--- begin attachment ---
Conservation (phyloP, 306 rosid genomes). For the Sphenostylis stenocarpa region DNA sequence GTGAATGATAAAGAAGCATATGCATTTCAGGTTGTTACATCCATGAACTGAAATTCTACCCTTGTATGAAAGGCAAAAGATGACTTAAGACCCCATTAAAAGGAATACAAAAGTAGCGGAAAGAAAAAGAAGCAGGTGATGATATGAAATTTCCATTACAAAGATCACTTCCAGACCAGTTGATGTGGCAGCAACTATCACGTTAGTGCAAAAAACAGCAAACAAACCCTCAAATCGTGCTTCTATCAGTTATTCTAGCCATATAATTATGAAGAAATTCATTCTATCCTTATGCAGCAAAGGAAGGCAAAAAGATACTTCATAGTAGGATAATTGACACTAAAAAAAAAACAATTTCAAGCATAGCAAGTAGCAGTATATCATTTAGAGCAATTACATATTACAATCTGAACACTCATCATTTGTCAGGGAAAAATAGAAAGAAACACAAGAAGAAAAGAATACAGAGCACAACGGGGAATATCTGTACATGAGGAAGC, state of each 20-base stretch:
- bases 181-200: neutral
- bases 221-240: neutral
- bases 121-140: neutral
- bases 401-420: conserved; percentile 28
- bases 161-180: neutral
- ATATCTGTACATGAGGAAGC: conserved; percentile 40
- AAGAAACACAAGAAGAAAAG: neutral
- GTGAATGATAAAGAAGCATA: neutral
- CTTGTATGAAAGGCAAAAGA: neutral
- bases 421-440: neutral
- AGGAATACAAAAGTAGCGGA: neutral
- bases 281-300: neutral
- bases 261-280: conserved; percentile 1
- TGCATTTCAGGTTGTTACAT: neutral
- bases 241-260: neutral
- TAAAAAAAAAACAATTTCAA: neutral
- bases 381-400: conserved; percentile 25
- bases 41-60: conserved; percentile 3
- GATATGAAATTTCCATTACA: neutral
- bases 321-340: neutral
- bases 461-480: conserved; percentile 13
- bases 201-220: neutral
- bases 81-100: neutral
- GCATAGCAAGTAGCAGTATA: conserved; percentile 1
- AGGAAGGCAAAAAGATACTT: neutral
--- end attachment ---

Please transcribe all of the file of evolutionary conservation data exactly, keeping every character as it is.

Conservation (phyloP, 306 rosid genomes). For the Sphenostylis stenocarpa region DNA sequence GTGAATGATAAAGAAGCATATGCATTTCAGGTTGTTACATCCATGAACTGAAATTCTACCCTTGTATGAAAGGCAAAAGATGACTTAAGACCCCATTAAAAGGAATACAAAAGTAGCGGAAAGAAAAAGAAGCAGGTGATGATATGAAATTTCCATTACAAAGATCACTTCCAGACCAGTTGATGTGGCAGCAACTATCACGTTAGTGCAAAAAACAGCAAACAAACCCTCAAATCGTGCTTCTATCAGTTATTCTAGCCATATAATTATGAAGAAATTCATTCTATCCTTATGCAGCAAAGGAAGGCAAAAAGATACTTCATAGTAGGATAATTGACACTAAAAAAAAAACAATTTCAAGCATAGCAAGTAGCAGTATATCATTTAGAGCAATTACATATTACAATCTGAACACTCATCATTTGTCAGGGAAAAATAGAAAGAAACACAAGAAGAAAAGAATACAGAGCACAACGGGGAATATCTGTACATGAGGAAGC, state of each 20-base stretch:
- bases 181-200: neutral
- bases 221-240: neutral
- bases 121-140: neutral
- bases 401-420: conserved; percentile 28
- bases 161-180: neutral
- ATATCTGTACATGAGGAAGC: conserved; percentile 40
- AAGAAACACAAGAAGAAAAG: neutral
- GTGAATGATAAAGAAGCATA: neutral
- CTTGTATGAAAGGCAAAAGA: neutral
- bases 421-440: neutral
- AGGAATACAAAAGTAGCGGA: neutral
- bases 281-300: neutral
- bases 261-280: conserved; percentile 1
- TGCATTTCAGGTTGTTACAT: neutral
- bases 241-260: neutral
- TAAAAAAAAAACAATTTCAA: neutral
- bases 381-400: conserved; percentile 25
- bases 41-60: conserved; percentile 3
- GATATGAAATTTCCATTACA: neutral
- bases 321-340: neutral
- bases 461-480: conserved; percentile 13
- bases 201-220: neutral
- bases 81-100: neutral
- GCATAGCAAGTAGCAGTATA: conserved; percentile 1
- AGGAAGGCAAAAAGATACTT: neutral